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Published on February 3rd, 2015 | by Samantha Levine

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A Look Back at the Magazine Industry

Over the past year, 1.6 billion people were reading magazines. This number is up from 1.4 billion last year, and a very impressive number no matter how you look at it. So who are these magazine readers? Most of them are picking up mobile (tablet, phone, and e-reader versions) which saw huge increases this past year, almost doubling their numbers from last year, while the web versions accessed on laptops and desktops are declining slightly. Print versions have also seen an uptick in readership. This mobile boom, while mirroring consumer habits in electronic purchasing, might also be from efforts by magazines to be where their customers are. Many magazines have strong Twitter and Facebook pages, but this year saw some also trying Snapchat, a popular image sharing app with teen, after Snapchat made Snap Discover, which allows companies to push content to users. Some publications that have jumped on board include National Geographic, Vice, People, and Cosmo.pop-sci-ipad

In the early months of 2014, magazine openings eclipsed closings significantly, but unfortunately closures closed the gap in the second half of the year. Still, 190 new magazines were founded this year, while 99 magazines closed. Closures were slightly up from 2013, but nowhere near the numbers of closed magazines in 2009 during the height of the recession. Magazine openings this year were similar to 2013s numbers.

Of those closed magazines there were some long-time staples of the magazine industry, including USA Weekend, Food Arts, and Bop, a teen magazine best known for its tear-out posters of 90s heart throbs. bop magazineBop’s closing in particular highlights the shrinking teen magazine market. This market has taken a lot of hits in the past ten years as teens are increasingly finding information, celebrity gossip (and posters!) and style trends, things usually covered in teen magazines, online and typically from social media; which leaves only a few big names left, like Seventeen Magazine and Teen Vogue.  One of the biggest shockers to me was Ladies Home Journal transforming from a monthly, subscriber-based magazine to a quarterly newsstand only, special interest magazine. Additionally, craft and automotive magazines saw the largest amount of closings this past year.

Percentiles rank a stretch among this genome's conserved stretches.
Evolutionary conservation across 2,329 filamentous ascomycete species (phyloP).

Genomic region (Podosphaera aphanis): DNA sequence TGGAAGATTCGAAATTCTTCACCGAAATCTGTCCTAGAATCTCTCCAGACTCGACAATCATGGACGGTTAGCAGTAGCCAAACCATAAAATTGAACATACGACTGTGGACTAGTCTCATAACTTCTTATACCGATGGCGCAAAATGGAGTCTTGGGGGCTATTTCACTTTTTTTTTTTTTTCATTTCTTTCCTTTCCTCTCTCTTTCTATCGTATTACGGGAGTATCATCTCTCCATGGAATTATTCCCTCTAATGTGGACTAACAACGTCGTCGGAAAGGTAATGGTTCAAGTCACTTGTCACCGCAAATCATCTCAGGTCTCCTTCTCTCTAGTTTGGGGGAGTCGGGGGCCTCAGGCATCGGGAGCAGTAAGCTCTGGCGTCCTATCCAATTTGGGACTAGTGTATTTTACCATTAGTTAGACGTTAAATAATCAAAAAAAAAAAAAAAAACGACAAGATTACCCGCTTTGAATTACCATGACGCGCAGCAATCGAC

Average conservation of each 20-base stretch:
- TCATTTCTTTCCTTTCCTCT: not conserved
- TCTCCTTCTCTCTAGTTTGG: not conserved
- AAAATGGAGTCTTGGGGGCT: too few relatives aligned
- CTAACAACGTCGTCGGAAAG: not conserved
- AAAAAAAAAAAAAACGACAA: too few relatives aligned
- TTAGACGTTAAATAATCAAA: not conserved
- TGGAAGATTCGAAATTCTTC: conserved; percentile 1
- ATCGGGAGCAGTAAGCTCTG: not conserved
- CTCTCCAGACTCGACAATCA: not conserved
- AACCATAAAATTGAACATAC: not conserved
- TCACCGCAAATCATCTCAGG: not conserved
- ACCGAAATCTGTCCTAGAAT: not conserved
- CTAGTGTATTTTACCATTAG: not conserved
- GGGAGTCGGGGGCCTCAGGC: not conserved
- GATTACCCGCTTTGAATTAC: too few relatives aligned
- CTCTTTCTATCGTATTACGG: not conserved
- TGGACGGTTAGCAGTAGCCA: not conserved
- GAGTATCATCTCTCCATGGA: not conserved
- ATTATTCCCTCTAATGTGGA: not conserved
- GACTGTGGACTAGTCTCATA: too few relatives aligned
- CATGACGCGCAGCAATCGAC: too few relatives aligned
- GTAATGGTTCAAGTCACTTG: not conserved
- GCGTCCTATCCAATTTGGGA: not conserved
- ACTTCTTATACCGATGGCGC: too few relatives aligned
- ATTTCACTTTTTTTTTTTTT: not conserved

New magazines that took to the shelves this year included Town & Country Travel, California Sunday Magazine, CNET magazine, Dr. Oz The Good Life, and Eat This, Not That! Still, the biggest sector that saw growth were regional interest magazines, like the newly founded San Francisco Cottages & Gardens, and 12th & Broad, a magazine dedicated to Nashville’s creative community. These regional and niche magazines are doing well by congregating great content in ways that appeal to specific markets.

In great news for kids everywhere, Sesame Street Magazine saw a re-launch this year. Also re-launching is Newsweek, which controversially stopped its print version in 2012 and re-launched in March, 2014.

Have any magazines that closed surprise you? Any new magazines that you might want to check out? What magazine would you bring back if you could? Let me know what you think in the comments below!

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About the Author

Samantha Levine is a freelance writer for Magazine Discount Center. In her free time she enjoys cooking, traveling, and reading in coffee shops.



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